Assemblyman Robert Sweeney today announced that the Assembly is expected to consider legislation this afternoon that would prohibit public authorities from conducting political public opinion polls.
The measure (A.8004) responds to an incident last year when the Long Island Power Authority (LIPA) conducted a poll that included questions about the performance of the governor, other elected officials and specific individuals seeking elected office.
"It’s outrageous that LIPA’s trustees thought it appropriate to spend public funds for partisan political purposes," said Sweeney (D-Lindenhurst), the bill’s sponsor. "LIPA is a large monopoly with a lot of money and no accountability, and that is a dangerous combination."
"Using public funds to conduct a political poll is an absolute breach of trust. LIPA had no business asking its customers to rate the popularity of Rick Lazio or any other public official," said Assembly Energy Committee Chair Paul Tonko (D-Amsterdam).
"There is no reason why public authorities – like LIPA – should ever engage in political polling. The polls LIPA conducted didn’t help lower our electric rates; in fact, Long Island ratepayers were stuck with the bill in the form of higher surcharges," said Assemblywoman Patricia Eddington (WFP/D/I-Medford). "A recent audit by the state comptroller clearly shows how LIPA has not been acting in the best interests of ratepayers. LIPA’s questionable dealings have made this legislation more than necessary. They have made this reform urgent."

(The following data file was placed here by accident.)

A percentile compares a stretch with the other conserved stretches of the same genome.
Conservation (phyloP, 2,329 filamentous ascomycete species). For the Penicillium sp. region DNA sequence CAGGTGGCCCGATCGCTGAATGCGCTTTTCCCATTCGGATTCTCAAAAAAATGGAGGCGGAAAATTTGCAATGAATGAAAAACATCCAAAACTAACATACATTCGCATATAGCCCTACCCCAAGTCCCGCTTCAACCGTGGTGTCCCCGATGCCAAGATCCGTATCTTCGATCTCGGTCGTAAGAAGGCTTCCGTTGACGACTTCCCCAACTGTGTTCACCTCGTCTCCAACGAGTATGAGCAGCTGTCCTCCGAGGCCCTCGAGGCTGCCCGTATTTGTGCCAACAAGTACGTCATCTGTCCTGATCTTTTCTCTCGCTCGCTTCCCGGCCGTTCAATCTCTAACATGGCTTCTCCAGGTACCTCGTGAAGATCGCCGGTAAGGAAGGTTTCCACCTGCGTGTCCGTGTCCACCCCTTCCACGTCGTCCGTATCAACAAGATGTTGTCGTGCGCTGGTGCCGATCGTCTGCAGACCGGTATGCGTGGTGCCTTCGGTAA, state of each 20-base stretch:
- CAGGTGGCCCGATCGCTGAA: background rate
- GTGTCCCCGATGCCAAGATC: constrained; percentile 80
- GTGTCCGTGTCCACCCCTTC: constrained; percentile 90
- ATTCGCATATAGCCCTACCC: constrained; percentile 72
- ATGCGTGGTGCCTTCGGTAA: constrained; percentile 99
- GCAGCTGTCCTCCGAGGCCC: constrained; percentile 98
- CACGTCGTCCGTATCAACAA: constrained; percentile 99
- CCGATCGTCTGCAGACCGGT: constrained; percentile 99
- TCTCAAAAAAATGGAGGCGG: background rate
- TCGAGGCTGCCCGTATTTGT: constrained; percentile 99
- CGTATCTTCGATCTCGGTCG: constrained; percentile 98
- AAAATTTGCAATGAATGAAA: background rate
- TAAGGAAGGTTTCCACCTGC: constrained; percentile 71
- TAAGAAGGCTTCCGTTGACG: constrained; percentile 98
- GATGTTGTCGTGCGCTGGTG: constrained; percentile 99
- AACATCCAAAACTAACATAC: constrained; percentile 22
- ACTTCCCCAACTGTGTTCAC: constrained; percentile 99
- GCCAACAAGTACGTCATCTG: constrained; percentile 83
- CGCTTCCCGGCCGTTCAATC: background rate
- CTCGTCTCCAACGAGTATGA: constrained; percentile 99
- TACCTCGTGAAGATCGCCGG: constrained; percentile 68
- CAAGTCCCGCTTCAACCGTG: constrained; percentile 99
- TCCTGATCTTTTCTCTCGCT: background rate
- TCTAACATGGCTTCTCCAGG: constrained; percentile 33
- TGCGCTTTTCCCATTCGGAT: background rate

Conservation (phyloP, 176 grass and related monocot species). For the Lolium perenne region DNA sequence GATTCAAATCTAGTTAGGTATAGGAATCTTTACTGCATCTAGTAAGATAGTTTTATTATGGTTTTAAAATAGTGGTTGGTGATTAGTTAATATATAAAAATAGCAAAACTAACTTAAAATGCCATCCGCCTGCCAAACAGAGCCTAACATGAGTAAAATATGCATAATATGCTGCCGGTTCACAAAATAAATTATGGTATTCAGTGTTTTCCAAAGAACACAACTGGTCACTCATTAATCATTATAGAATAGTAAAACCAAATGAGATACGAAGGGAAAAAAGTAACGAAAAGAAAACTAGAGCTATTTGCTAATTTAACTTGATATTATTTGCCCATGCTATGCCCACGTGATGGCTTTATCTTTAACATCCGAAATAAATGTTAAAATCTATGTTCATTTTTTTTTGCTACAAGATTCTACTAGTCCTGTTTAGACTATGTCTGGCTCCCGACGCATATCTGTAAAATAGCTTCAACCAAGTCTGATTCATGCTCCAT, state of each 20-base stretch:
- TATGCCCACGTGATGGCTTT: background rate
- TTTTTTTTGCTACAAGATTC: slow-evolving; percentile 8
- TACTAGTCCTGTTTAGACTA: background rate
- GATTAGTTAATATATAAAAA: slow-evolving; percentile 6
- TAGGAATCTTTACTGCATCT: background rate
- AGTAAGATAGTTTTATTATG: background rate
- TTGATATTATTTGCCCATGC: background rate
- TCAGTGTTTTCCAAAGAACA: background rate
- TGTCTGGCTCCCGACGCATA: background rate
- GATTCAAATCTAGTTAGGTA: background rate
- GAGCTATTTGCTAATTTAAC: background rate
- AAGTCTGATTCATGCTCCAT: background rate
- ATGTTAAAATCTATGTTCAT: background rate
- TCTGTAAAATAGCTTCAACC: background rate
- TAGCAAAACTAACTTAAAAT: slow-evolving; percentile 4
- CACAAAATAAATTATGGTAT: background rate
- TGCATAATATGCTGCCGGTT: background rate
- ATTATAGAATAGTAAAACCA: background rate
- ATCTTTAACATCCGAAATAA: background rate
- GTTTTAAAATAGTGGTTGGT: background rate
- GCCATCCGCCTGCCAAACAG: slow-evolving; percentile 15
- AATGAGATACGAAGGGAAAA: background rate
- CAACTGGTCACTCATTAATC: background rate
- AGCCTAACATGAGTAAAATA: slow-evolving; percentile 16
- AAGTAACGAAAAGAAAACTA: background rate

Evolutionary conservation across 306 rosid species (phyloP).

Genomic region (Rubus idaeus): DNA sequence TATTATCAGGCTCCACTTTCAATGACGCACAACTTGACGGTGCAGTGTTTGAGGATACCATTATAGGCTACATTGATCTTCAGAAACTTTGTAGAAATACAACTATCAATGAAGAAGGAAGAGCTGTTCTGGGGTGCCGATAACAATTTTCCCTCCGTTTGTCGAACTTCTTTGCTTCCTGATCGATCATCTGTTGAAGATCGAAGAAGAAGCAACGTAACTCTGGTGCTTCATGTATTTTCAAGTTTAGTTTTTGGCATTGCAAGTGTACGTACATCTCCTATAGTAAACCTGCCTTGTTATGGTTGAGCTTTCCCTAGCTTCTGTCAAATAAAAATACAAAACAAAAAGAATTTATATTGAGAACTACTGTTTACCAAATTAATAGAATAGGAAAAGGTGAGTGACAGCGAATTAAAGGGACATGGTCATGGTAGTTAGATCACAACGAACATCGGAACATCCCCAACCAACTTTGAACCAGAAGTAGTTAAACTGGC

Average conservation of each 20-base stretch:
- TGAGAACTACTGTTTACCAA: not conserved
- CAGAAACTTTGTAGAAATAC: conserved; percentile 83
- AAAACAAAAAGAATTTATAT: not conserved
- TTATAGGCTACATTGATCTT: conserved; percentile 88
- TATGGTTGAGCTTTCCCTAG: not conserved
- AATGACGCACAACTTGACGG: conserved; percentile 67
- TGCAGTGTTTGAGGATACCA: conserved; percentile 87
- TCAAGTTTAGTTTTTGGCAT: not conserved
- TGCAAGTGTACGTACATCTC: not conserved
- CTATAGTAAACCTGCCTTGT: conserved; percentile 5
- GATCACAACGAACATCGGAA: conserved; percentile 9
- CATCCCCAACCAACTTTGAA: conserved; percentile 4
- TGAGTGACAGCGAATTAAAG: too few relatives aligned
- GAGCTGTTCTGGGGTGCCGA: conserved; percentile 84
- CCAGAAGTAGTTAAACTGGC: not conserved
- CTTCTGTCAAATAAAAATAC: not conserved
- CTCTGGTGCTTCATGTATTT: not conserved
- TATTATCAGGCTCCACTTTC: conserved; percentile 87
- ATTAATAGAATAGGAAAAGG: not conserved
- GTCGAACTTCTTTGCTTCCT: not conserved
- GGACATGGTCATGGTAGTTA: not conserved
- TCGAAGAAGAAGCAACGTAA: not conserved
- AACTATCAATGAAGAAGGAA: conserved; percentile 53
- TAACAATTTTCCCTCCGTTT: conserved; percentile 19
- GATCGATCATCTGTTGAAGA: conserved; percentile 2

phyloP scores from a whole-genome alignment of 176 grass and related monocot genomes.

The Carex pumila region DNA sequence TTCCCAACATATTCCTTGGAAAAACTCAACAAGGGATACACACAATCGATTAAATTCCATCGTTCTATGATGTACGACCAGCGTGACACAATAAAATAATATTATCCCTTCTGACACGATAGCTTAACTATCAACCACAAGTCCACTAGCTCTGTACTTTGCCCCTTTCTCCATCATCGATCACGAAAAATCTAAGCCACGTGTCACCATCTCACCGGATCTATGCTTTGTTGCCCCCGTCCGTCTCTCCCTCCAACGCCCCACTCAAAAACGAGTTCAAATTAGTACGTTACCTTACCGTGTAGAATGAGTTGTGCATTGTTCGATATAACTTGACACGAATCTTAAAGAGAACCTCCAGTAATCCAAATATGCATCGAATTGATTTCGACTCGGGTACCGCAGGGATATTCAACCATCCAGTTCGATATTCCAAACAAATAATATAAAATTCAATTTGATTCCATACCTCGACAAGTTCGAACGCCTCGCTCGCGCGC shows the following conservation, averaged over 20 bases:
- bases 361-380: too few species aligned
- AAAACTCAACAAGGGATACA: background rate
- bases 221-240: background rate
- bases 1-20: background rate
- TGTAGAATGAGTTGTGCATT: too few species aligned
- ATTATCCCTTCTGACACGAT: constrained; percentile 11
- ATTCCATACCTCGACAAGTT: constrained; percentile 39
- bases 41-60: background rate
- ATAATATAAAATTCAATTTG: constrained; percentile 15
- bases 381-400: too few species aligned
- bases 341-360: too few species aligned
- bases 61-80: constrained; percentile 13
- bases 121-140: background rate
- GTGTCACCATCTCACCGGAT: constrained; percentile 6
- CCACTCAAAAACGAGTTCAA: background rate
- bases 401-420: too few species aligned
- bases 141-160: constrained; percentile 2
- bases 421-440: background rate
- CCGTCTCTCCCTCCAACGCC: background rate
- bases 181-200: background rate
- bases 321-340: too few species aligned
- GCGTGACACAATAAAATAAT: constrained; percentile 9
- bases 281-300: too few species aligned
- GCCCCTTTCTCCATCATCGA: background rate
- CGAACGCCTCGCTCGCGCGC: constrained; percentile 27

In addition to this polling measure, the Assembly also passed legislation (A.8005) last month that would require the state’s Public Service Commission (PSC) to review LIPA budgets, rate increases and plans to meet its customer needs.
"This earlier bill, approved overwhelmingly, would provide an opportunity for public review and input, two features that have been sorely missing from the current LIPA regime," said Sweeney. The bill would also create an independent consumer watchdog to represent ratepayer interests before the PSC and require an annual independent audit of LIPA.
Sweeney noted that the two bills build on a major reform initiative (A.9010-C), also passed last month by the Assembly that would provide critically needed oversight of the many public authorities and public benefit corporations that have been created by the state.
The landmark bill would implement a system of accountability that includes a statewide, independent inspector general and independent budget officer and would require each authority to appoint a central procurement office to monitor procurement lobbying contracts.
Other provisions of the bill would establish comprehensive rules for the sale or resale of personal property owned by public authorities and other public benefit corporations.